Influenza A(H7N9) virus gains neuraminidase inhibitor resistance without loss of in vivo virulence or transmissibility
Without baseline human immunity to the emergent avian influenza A(H7N9) virus, neuraminidase inhibitors are vital for controlling viral replication in severe infections. An amino acid change in the viral neuraminidase associated with drug resistance, NA-R292K (N2 numbering), has been found in some H7N9 clinical isolates.
By Rong Hai, Mirco Schmolke, Victor H. Leyva-Grado, Rajagowthamee R. Thangavel, Irina Margine, Eric L. Jaffe, Florian Krammer, Alicia Solórzano, Adolfo García-Sastre, Peter Palese & Nicole M. BouvierNature Communications Volume:4,Article number:2854 DOI: doi:10.1038/ncomms3854 Published10 December 2013
Abstract: Without baseline human immunity to the emergent avian influenza A(H7N9) virus, neuraminidase inhibitors are vital for controlling viral replication in severe infections. An amino acid change in the viral neuraminidase associated with drug resistance, NA-R292K (N2 numbering), has been found in some H7N9 clinical isolates. Here we assess the impact of the NA-R292K substitution on antiviral sensitivity and viral replication, pathogenicity and transmissibility of H7N9 viruses. Our data indicate that an H7N9 isolate encoding the NA-R292K substitution is highly resistant to oseltamivir and peramivir and partially resistant to zanamivir. Furthermore, H7N9 reassortants with and without the resistance mutation demonstrate comparable viral replication in primary human respiratory cells, virulence in mice and transmissibility in guinea pigs. Thus, in stark contrast to oseltamivir-resistant seasonal influenza A(H3N2) viruses, H7N9 virus replication and pathogenicity in these models are not substantially altered by the acquisition of high-level oseltamivir resistance due to the NA-R292K mutation.
Since the emergence of the novel A(H7N9) influenza virus in China, the public health experts have been interested in the neuraminidase (NA) susceptibility of these viruses. Of the first three A(H7N9) isolates collected from Chinese patients, one (A/Shanghai/1/2013), was found to encode the NA mutation R292K. Earlier, this mutation had been shown to confer decreased susceptibility to NA inhibitors. Therefore, Hai et al. (2013) studied the characteristics of the A/Shanghai/1/2013 (H7N9) in detail. The researchers assessed the impact of the R292K mutation on the susceptibility of this novel virus to neuraminidase (NA) inhibitors, enzymatic activity, virus replication, virulence and transmissibility. Hai et al. compared the Shanghai/1 strain to Anhui/1, another early A(H7N9) strain. They also generated recombinant viruses based on A/Puerto Rico/8/1934 (H1N1) with both Shanghai and Anhui strain NA molecules.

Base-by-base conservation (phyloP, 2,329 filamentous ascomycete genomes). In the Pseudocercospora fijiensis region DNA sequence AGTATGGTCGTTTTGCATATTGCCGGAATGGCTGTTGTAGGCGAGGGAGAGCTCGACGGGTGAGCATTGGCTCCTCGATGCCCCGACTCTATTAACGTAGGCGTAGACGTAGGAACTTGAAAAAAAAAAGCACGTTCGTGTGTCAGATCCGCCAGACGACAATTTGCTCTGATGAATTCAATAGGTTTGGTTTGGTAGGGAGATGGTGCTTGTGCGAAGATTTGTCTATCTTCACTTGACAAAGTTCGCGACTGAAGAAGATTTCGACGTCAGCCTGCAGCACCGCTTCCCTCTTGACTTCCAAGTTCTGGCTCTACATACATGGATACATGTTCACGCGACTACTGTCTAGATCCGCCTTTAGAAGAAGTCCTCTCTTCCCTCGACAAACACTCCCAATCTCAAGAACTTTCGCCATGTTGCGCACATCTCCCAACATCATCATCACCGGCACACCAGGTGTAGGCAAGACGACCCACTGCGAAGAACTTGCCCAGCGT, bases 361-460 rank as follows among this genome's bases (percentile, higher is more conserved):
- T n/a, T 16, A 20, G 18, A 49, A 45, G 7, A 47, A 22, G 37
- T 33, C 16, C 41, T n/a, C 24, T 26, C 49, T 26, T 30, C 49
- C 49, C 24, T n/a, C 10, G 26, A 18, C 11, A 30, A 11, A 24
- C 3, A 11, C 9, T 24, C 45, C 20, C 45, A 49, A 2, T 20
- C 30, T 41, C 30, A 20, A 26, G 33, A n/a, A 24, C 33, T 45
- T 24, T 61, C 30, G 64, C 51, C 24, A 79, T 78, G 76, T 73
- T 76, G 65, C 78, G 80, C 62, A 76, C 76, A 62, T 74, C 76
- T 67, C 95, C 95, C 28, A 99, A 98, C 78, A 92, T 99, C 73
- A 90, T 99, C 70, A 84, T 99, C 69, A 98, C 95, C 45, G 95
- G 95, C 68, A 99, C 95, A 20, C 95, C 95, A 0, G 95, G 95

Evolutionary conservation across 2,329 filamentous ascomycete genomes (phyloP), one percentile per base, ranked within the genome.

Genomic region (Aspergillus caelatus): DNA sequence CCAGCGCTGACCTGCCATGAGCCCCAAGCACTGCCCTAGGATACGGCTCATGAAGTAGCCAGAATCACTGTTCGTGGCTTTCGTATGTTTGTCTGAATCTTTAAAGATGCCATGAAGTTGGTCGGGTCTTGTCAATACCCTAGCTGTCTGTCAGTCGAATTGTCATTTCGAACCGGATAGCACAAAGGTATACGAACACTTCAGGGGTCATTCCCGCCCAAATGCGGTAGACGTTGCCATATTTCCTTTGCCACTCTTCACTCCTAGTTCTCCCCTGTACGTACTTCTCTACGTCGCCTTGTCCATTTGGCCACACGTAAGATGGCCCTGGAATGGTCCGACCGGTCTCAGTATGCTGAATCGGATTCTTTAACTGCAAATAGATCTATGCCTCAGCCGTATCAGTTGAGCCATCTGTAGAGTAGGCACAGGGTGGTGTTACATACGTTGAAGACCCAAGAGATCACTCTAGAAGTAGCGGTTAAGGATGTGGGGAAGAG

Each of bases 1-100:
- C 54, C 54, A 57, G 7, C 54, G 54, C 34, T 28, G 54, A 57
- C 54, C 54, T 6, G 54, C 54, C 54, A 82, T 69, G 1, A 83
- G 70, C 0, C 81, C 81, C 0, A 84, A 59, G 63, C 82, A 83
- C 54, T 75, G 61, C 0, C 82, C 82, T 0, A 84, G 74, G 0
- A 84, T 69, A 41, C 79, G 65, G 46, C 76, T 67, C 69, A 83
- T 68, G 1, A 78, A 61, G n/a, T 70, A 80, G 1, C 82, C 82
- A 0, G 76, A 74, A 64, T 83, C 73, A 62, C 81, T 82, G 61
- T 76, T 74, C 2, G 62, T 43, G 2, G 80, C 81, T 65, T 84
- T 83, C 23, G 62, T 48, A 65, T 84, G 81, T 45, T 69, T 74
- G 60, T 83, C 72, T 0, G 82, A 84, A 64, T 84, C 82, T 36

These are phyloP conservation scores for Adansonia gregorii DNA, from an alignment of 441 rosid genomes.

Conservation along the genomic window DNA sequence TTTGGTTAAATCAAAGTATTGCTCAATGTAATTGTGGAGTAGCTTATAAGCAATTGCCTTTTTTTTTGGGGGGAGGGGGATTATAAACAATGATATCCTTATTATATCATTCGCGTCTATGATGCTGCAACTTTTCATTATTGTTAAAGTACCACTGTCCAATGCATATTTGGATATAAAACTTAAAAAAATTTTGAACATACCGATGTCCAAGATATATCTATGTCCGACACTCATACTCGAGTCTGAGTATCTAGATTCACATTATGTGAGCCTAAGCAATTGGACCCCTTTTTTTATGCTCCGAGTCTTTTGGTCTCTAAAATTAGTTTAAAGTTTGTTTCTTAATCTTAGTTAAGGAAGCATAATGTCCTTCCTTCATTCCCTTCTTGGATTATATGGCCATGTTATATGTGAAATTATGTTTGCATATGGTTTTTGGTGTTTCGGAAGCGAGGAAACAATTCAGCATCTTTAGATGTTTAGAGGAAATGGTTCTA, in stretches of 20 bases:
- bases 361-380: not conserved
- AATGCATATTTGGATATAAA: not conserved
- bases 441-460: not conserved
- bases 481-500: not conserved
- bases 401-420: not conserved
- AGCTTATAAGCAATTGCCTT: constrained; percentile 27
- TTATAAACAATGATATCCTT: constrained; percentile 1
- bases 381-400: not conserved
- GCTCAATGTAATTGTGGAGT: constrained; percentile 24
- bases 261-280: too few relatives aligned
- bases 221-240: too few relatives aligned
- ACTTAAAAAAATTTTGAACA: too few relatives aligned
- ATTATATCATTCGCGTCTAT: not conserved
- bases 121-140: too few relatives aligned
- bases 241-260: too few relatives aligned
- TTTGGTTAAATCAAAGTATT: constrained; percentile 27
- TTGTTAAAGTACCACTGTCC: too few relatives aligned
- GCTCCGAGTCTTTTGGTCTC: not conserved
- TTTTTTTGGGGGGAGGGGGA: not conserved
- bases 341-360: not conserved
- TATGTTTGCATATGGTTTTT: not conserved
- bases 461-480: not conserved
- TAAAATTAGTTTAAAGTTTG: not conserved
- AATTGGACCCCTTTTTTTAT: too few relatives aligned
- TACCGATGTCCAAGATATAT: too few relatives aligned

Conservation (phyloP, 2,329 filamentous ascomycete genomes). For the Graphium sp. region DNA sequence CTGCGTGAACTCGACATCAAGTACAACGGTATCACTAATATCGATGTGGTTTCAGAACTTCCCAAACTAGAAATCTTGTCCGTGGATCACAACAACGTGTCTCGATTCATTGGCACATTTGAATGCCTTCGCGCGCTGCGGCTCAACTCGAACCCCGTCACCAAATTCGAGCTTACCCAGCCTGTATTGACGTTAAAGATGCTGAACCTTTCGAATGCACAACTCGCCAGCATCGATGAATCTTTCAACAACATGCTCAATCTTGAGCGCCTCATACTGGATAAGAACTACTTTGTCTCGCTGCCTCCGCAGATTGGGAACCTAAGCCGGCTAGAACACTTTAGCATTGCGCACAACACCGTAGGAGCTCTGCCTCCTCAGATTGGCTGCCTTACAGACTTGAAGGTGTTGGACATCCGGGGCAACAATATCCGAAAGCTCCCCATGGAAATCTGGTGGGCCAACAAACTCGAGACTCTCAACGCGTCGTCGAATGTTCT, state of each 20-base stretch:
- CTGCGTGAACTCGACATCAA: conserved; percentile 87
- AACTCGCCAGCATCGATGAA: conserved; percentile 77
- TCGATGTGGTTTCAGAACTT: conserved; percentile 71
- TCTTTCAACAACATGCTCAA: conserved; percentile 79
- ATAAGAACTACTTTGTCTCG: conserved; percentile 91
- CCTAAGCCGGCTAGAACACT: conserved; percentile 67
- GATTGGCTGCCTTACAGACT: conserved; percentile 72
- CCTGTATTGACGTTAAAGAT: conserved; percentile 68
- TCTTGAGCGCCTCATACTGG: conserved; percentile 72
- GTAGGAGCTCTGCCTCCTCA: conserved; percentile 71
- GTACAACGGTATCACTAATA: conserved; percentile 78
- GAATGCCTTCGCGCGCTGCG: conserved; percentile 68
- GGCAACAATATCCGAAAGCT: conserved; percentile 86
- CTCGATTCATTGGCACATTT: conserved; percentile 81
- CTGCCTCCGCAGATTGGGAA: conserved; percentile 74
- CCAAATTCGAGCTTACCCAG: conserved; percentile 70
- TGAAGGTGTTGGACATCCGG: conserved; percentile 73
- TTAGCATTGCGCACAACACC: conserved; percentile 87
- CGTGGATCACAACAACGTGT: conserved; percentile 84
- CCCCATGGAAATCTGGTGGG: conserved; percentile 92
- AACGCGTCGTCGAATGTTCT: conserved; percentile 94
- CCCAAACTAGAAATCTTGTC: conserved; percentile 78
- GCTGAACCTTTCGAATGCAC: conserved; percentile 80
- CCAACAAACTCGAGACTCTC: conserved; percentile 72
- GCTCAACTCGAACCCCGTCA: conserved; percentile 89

The arginine in position 292 is critical for interaction with sialic acid and with the sialic acid analogues that are used as antiviral drugs. Earlier studies with other influenza viruses have shown that mutations at position 292 impair NA activity and therefore also the replicative activity of the viruses. Compared to the Anhui/1 strain the Shanghai/1 strain demonstrated high resistance to oseltamivir, moderate resistance to peramivir and mild resistance to zanamivir in inhibitory concentration (IC50) testing. Shanghai/1 showed also a reduction in enzymatic activity of NA. Despite of the enzymatic changes and the resistance, the oseltamivir resistance of Shanghai/1did not lead to decreased replication of the virus in human respiratory tract cells or in mouse lungs. In the study by Hai et al. the resistant strain of A(H7N9) showed to be as virulent in mice and as transmissible in guinea pigs as a sensitive strain. There was also no effect on tissue tropism.
The findings of this study are of clinical relevance as a high resistance has been shown to develop without loss of replicative ability. Therefore, the prudent use of NA inhibitors will be critical to ensure correct dose and length of treatment. Intravenous zanamivir maintains the best efficacy against R292K mutation viruses and should be used where available and indicated as treatment.
Further transmissibility studies in ferrets are needed although the current study demonstrates that the transmissibility of the Shanghai/1 virus did not show any increase in the guinea pig model. Currently, the study does not change ECDC risk assessment of the H7N9 viruses for Europe as no clusters of oseltamivir resistant viruses have been detected. The fitness of influenza viruses is dependent on multiple factors, NA activity only being one of those. Influenza viruses also compensate effectively for the reduced sialidase activity and oseltamivir resistance is therefore not always affecting viral replication, virulence and transmissibility, as seen in this study.
Full article on Nature Communications website
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